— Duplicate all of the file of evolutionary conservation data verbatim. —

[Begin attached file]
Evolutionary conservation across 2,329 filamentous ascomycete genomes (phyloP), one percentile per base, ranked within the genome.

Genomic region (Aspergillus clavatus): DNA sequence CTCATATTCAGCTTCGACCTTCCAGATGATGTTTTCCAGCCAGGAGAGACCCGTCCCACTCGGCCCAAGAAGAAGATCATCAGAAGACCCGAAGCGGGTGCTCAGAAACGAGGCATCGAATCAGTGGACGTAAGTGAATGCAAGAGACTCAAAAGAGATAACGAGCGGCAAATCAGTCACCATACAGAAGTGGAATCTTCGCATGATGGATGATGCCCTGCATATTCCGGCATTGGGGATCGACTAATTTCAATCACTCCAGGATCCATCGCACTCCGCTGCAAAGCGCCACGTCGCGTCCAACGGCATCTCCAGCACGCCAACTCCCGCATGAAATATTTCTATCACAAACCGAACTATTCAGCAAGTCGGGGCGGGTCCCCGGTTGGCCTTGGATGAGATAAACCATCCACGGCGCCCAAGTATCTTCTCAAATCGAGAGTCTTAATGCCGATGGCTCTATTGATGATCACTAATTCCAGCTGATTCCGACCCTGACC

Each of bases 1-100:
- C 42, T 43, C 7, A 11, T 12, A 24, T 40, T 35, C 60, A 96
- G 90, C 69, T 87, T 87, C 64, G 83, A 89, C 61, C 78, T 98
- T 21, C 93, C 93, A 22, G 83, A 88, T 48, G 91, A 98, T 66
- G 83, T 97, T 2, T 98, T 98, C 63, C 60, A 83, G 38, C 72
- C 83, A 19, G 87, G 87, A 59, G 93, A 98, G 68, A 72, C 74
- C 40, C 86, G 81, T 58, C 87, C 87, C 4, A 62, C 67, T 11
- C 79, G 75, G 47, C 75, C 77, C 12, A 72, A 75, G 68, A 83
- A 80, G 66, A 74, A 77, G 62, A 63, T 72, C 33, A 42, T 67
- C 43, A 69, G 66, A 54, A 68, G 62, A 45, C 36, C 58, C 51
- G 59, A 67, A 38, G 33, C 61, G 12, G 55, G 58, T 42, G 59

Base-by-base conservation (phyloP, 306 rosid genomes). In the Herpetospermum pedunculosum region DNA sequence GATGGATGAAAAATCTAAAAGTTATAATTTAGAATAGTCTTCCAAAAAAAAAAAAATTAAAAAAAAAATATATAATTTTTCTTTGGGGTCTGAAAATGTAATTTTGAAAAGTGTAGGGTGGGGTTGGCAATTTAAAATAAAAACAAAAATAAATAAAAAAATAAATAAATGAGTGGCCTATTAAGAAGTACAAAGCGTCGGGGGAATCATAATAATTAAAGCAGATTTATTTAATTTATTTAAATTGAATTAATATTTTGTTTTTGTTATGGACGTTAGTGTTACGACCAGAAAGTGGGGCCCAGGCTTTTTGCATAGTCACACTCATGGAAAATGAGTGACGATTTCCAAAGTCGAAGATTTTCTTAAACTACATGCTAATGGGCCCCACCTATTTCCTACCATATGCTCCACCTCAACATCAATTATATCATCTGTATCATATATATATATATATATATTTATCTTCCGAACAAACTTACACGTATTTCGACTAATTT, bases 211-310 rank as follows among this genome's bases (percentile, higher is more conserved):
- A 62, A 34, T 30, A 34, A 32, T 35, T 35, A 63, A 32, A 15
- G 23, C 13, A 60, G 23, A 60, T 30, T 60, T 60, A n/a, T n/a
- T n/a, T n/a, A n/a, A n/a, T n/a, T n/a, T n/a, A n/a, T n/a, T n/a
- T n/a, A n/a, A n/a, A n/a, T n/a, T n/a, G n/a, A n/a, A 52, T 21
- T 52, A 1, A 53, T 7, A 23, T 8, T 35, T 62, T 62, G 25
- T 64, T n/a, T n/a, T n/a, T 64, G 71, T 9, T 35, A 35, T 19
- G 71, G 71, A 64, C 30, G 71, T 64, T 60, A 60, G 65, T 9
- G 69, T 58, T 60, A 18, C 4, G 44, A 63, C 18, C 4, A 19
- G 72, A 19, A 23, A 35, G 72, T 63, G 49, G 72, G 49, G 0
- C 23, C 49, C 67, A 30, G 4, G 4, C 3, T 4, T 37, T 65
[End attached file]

Evolutionary conservation across 2,329 filamentous ascomycete genomes (phyloP), one percentile per base, ranked within the genome.

Genomic region (Aspergillus clavatus): DNA sequence CTCATATTCAGCTTCGACCTTCCAGATGATGTTTTCCAGCCAGGAGAGACCCGTCCCACTCGGCCCAAGAAGAAGATCATCAGAAGACCCGAAGCGGGTGCTCAGAAACGAGGCATCGAATCAGTGGACGTAAGTGAATGCAAGAGACTCAAAAGAGATAACGAGCGGCAAATCAGTCACCATACAGAAGTGGAATCTTCGCATGATGGATGATGCCCTGCATATTCCGGCATTGGGGATCGACTAATTTCAATCACTCCAGGATCCATCGCACTCCGCTGCAAAGCGCCACGTCGCGTCCAACGGCATCTCCAGCACGCCAACTCCCGCATGAAATATTTCTATCACAAACCGAACTATTCAGCAAGTCGGGGCGGGTCCCCGGTTGGCCTTGGATGAGATAAACCATCCACGGCGCCCAAGTATCTTCTCAAATCGAGAGTCTTAATGCCGATGGCTCTATTGATGATCACTAATTCCAGCTGATTCCGACCCTGACC

Each of bases 1-100:
- C 42, T 43, C 7, A 11, T 12, A 24, T 40, T 35, C 60, A 96
- G 90, C 69, T 87, T 87, C 64, G 83, A 89, C 61, C 78, T 98
- T 21, C 93, C 93, A 22, G 83, A 88, T 48, G 91, A 98, T 66
- G 83, T 97, T 2, T 98, T 98, C 63, C 60, A 83, G 38, C 72
- C 83, A 19, G 87, G 87, A 59, G 93, A 98, G 68, A 72, C 74
- C 40, C 86, G 81, T 58, C 87, C 87, C 4, A 62, C 67, T 11
- C 79, G 75, G 47, C 75, C 77, C 12, A 72, A 75, G 68, A 83
- A 80, G 66, A 74, A 77, G 62, A 63, T 72, C 33, A 42, T 67
- C 43, A 69, G 66, A 54, A 68, G 62, A 45, C 36, C 58, C 51
- G 59, A 67, A 38, G 33, C 61, G 12, G 55, G 58, T 42, G 59

Base-by-base conservation (phyloP, 306 rosid genomes). In the Herpetospermum pedunculosum region DNA sequence GATGGATGAAAAATCTAAAAGTTATAATTTAGAATAGTCTTCCAAAAAAAAAAAAATTAAAAAAAAAATATATAATTTTTCTTTGGGGTCTGAAAATGTAATTTTGAAAAGTGTAGGGTGGGGTTGGCAATTTAAAATAAAAACAAAAATAAATAAAAAAATAAATAAATGAGTGGCCTATTAAGAAGTACAAAGCGTCGGGGGAATCATAATAATTAAAGCAGATTTATTTAATTTATTTAAATTGAATTAATATTTTGTTTTTGTTATGGACGTTAGTGTTACGACCAGAAAGTGGGGCCCAGGCTTTTTGCATAGTCACACTCATGGAAAATGAGTGACGATTTCCAAAGTCGAAGATTTTCTTAAACTACATGCTAATGGGCCCCACCTATTTCCTACCATATGCTCCACCTCAACATCAATTATATCATCTGTATCATATATATATATATATATATTTATCTTCCGAACAAACTTACACGTATTTCGACTAATTT, bases 211-310 rank as follows among this genome's bases (percentile, higher is more conserved):
- A 62, A 34, T 30, A 34, A 32, T 35, T 35, A 63, A 32, A 15
- G 23, C 13, A 60, G 23, A 60, T 30, T 60, T 60, A n/a, T n/a
- T n/a, T n/a, A n/a, A n/a, T n/a, T n/a, T n/a, A n/a, T n/a, T n/a
- T n/a, A n/a, A n/a, A n/a, T n/a, T n/a, G n/a, A n/a, A 52, T 21
- T 52, A 1, A 53, T 7, A 23, T 8, T 35, T 62, T 62, G 25
- T 64, T n/a, T n/a, T n/a, T 64, G 71, T 9, T 35, A 35, T 19
- G 71, G 71, A 64, C 30, G 71, T 64, T 60, A 60, G 65, T 9
- G 69, T 58, T 60, A 18, C 4, G 44, A 63, C 18, C 4, A 19
- G 72, A 19, A 23, A 35, G 72, T 63, G 49, G 72, G 49, G 0
- C 23, C 49, C 67, A 30, G 4, G 4, C 3, T 4, T 37, T 65